How to help someone who is distressed
Talk to them in private
Make sure you are bringing this up at an appropriate time where others aren’t listening in. Bringing up sensitive topics around a group of people creates awkward situations and may prevent the person you are talking to from opening up.
Listen and reflect
It is important to listen and truly hear what your friend or loved one is saying. We often fall into the trap of offering advice. Instead, use reflection statements such as “It sounds like you...” to allow them to correct misconceptions and keep the conversation going.
Be direct, but not judgmental
Share what observable behaviors you have seen and why it worries you. Use “I statements” to avoid blaming them or making assumptions. For example, “I have noticed you have been missing class lately and you aren’t as willing to hang out with friends. I am worried about you and want to make sure you are okay.”
Make a referral
Encourage them to seek counseling if appropriate. Offer to go with them or help them set up an appointment. If they do not want to seek help, be sure to follow up and check in with them again at a later time. If you suspect that someone may be a danger to themselves or others but are not certain, you can call 530-752-0871 for a Mental Health Crisis Consultation with Student Health and Counseling Services (SHCS) during business hours. You can also submit OSSJA's Public Student Support Referral form to refer a student to a case manager.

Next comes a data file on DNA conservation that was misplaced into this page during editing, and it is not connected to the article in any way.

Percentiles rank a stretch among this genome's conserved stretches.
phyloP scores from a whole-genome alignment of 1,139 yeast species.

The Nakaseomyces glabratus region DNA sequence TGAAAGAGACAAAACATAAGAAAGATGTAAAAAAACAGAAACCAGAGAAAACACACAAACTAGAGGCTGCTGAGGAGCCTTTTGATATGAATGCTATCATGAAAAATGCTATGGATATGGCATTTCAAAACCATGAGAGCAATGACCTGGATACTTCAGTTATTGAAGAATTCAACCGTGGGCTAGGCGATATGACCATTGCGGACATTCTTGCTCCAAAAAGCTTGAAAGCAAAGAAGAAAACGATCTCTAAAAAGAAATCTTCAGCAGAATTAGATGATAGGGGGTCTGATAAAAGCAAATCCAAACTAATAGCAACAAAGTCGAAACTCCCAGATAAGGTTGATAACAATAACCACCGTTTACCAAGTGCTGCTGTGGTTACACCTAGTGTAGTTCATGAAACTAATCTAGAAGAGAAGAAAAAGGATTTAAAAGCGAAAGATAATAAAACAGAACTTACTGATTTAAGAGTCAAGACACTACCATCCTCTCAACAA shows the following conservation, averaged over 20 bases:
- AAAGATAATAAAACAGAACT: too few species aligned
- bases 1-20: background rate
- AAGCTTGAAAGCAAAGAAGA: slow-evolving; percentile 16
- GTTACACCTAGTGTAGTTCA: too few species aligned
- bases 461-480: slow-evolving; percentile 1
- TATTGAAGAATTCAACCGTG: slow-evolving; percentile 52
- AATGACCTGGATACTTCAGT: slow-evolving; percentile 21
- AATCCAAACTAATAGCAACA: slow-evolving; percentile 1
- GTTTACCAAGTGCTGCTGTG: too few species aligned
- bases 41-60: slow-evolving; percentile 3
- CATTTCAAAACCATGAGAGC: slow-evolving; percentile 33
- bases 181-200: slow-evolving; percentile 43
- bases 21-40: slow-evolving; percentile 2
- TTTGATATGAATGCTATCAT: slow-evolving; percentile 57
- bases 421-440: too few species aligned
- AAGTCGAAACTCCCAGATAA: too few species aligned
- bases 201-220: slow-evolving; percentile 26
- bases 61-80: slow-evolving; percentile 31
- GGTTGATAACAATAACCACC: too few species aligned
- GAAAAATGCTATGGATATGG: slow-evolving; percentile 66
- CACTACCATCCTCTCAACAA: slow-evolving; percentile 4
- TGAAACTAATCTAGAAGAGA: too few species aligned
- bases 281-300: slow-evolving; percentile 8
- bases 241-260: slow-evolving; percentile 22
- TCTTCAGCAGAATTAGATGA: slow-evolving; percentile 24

If someone reveals that they are a danger to themselves or others…
Call 911, if you, or anyone else, is experiencing an emergency.
Take care of yourself
- Be aware of your own needs and seek support for yourself in navigating these situations.
- Maintain and respect healthy boundaries. Make sure you are communicating these boundaries to others and continue to check in with yourself.
- Remember, you cannot decide for someone that they want help or want to change. When they are ready, be there to support them in finding the appropriate resources.